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Jay Currie

One Damn Thing After Another

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Euro-Constitution: Let's make a deal

I spent many a happy, if geeky, teenage afternoon playing Diplomacy. Along with giving me the ability to remember the locations of assorted Balkan states and why turkey really was "the sick man of Europe", Diplomacy also taught me how to make a diplomatic deal. Which is why watching the deals and double deals being cut in Europe are such a treat. There is England trying to keep the Euros from having much influence on British tax policy or defence posture making a secret deal with Spain to euchre the dreadful French and the awful German's plan to assure their dominance with the double majority wheeze. And Poland rallying the middle nations to avoid having their representation cut to ensure that the big nations and the midgets get disproportionate power...What fun. Of course the major powers of Old Europe, France and Germany, are beginning to resent being out manouvered on all sides,
All the same, if there are substantial and eye-catching changes to the convention text, or if (as seems quite likely) the inter-governmental conference simply fails to reach agreement on time next month, there will be much hand-wringing in Brussels, Paris and Berlin. The French and Germans might then be tempted to use a ?failure? in the IGC as an excuse to press ahead with schemes for a closer Franco-German union, which are known to beguile senior politicians in Paris in particular. If that happens, efforts to write a new EU constitution, far from marking a new beginning for Europe, might instead mark the beginning of the end.
the economist
About time too.

CertCom - Fighting to Win

But CENTCOM to the puzzlement of the media, fights to win. It has been boringly predictable. It captures enemy personnel, including key officers in the Ba'ath, seizes arms caches, intelligence documents by the truckload and ceaselessly sows informers among the enemy ranks. It has a touching belief in power of arithmetic, especially subtraction as applied to the numbers of foemen, coupled with a traditional attachment to the adage that it is better to do unto others before they do unto you.
the belmont club
The Belmont club combines shrewd military analysis with a keen sense of the hunger of the left media for US failure in Iraq. It's not going to happen no matter how much quagging goes on in the media. For exactly the reason the Belmont Club cites. Well worth a visit.

On her way

Deb at Being American in TO
just got on Steve denBeste's blogroll. Which, given that she is one of the best bloggers Canada has to offer is grand. Good to see Steve looking north and great to see him finding a blog which is so consistently interesting and passionate.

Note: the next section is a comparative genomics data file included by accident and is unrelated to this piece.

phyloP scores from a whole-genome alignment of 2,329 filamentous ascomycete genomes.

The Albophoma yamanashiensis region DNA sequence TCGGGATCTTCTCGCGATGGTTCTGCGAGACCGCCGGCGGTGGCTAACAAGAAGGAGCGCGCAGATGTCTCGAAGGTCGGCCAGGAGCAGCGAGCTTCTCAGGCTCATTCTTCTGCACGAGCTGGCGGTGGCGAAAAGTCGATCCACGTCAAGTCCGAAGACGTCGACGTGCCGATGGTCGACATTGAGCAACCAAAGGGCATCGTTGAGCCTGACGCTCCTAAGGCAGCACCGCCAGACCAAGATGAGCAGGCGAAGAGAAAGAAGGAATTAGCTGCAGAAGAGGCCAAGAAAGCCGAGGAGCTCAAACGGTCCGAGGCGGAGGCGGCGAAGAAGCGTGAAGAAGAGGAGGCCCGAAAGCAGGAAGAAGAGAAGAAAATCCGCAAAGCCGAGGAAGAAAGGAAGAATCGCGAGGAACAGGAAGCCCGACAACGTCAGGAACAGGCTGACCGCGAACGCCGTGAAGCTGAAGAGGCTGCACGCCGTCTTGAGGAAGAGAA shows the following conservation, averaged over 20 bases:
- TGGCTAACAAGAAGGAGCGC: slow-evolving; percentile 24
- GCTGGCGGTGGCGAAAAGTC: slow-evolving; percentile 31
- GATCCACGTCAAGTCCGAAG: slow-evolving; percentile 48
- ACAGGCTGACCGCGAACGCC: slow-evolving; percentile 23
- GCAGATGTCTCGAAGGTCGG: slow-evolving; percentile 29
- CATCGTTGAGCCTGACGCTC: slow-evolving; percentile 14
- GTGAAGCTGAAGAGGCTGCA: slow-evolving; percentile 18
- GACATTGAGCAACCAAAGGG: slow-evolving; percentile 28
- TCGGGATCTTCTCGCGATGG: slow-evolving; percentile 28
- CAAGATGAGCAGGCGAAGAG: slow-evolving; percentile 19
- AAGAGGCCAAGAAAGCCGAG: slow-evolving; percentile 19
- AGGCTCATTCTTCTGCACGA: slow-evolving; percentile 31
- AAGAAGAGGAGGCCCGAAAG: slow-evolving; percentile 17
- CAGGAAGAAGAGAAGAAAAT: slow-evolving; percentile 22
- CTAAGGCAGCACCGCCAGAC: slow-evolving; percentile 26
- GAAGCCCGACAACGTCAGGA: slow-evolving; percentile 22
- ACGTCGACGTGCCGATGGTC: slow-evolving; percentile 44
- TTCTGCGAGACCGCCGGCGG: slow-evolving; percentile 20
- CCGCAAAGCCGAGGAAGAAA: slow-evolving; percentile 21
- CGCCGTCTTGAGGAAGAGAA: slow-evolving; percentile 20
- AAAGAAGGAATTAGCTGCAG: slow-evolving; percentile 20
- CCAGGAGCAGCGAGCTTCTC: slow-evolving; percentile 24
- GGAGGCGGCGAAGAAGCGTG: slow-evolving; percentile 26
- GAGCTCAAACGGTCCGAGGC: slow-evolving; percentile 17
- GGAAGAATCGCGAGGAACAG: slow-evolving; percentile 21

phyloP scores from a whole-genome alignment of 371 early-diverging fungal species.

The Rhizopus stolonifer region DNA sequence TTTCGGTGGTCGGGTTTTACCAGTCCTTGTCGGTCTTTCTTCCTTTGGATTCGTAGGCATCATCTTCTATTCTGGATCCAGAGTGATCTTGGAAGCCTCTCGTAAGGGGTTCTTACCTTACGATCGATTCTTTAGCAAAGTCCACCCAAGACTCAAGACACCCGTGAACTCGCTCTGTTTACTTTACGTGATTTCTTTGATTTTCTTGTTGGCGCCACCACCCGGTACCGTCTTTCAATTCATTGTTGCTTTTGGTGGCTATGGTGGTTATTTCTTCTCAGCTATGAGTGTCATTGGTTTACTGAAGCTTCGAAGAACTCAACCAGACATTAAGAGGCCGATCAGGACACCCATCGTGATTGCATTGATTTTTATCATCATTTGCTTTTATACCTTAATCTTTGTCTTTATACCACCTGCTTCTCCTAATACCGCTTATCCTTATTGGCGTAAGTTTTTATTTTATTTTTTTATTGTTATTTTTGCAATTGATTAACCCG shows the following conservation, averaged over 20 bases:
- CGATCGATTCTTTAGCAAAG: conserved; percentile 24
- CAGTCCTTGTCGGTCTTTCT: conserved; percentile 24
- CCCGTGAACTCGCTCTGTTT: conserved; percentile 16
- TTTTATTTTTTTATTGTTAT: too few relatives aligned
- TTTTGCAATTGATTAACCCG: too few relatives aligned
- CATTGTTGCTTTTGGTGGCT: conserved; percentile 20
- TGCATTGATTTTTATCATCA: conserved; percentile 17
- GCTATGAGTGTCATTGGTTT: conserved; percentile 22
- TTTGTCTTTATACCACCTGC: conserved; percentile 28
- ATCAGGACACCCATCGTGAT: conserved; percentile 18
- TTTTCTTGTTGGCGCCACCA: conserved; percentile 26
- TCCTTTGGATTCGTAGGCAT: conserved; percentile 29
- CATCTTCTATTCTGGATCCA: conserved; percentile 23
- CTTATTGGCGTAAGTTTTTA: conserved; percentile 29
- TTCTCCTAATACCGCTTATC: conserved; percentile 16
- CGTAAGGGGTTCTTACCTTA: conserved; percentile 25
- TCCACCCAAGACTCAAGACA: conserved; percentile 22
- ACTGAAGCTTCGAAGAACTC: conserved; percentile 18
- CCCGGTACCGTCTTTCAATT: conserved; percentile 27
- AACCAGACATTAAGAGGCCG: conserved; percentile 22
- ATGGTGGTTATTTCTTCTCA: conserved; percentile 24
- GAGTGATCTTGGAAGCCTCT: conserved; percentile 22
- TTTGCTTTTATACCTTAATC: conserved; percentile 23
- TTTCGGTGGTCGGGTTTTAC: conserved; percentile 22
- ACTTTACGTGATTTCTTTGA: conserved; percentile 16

A British prison fired an officer who allegedly insulted terrorist mastermind Osama bin Laden two months after the Sept. 11, 2001, attacks.

Colin Rose, 53, is appealing to an employment tribunal in Norwich, England, to get his job back, reports the London Telegraph.

Officials at Blundeston Prison in Lowestoft, England, told Rose he had to go because, although he was unaware of it, three Muslims visiting the prison at the time might have heard his remarks about the al-Qaida leader, the paper said.
world net daily
Kathy Shaidle suggests this is sound evidence that England is doomed. I disagree. I have the sheer bloody optimism to believe that, somewhere, under the thick gloop of political correctness and caring and sharing, there is an England which will howl in outrage and demand Rose be reinstated. God, I hope so. Because if there isn't then there is the possibility that the nation which gave use the Common Law, Parliament and the whole notion of individual rights has vanished. Sucked into the maw of Margaret Drabble and Vanessa Redgrave, tumbled by Harold Pinter and George Galloway. The cringe of the middle classes will have become permanent and the end of England is indeed near.

My sense is that quite the opposite is true. The outrages of the Islamofascists, the idiocy of the Eurocrats, is beginning to tweak the political backbone of England: the Muggles who were initially impressed with the liberality of muli-cult but have begun to suspect that there is something just a little off with stories like this. And when Primrose Lane wakes out.

A General Tariff

For people interested in the legal arguments surrounding the possiblity of a blanket tariff on ISPs for music downloads there is an excellent summary of the arguments before the Supreme Court of Canada at lexinfomatica.

And the Winner(?) is

"She's taking off her blouse. It's on the floor. Her breasts are placards for the endomorphically endowed. In spite of yourself a soft whistle of air escapes you. She's taking off her trousers now. They are a heap on the floor. Her panties are white and translucent. You can see the dark hair sticking to them inside. There's a design as well. You gasp.